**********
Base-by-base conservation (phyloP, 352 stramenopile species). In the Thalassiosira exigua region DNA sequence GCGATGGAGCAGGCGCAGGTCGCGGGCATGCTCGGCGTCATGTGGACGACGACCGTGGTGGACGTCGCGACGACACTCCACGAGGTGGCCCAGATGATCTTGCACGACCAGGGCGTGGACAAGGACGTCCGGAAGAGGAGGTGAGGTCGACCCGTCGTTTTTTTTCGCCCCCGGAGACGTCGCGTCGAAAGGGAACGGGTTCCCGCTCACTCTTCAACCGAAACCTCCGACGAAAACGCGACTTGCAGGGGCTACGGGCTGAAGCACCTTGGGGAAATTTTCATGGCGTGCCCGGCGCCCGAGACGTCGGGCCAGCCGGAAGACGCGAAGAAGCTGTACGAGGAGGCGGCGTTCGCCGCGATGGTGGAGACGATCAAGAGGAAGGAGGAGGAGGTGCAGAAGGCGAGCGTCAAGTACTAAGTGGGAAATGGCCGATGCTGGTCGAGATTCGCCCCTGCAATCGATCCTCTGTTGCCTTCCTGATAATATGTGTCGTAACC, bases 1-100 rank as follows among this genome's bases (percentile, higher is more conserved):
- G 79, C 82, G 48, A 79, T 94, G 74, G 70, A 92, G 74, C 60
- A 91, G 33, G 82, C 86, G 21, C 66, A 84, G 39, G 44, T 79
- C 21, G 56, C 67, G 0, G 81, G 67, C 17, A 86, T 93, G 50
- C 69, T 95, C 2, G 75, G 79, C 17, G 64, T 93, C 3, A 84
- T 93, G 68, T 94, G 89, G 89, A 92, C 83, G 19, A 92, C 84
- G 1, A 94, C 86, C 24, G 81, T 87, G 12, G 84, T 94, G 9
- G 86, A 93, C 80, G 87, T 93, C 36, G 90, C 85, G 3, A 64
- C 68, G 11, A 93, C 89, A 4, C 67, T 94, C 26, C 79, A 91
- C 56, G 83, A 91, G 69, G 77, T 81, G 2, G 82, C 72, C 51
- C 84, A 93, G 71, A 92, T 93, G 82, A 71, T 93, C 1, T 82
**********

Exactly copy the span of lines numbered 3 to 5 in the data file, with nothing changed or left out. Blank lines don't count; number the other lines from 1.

- A 91, G 33, G 82, C 86, G 21, C 66, A 84, G 39, G 44, T 79
- C 21, G 56, C 67, G 0, G 81, G 67, C 17, A 86, T 93, G 50
- C 69, T 95, C 2, G 75, G 79, C 17, G 64, T 93, C 3, A 84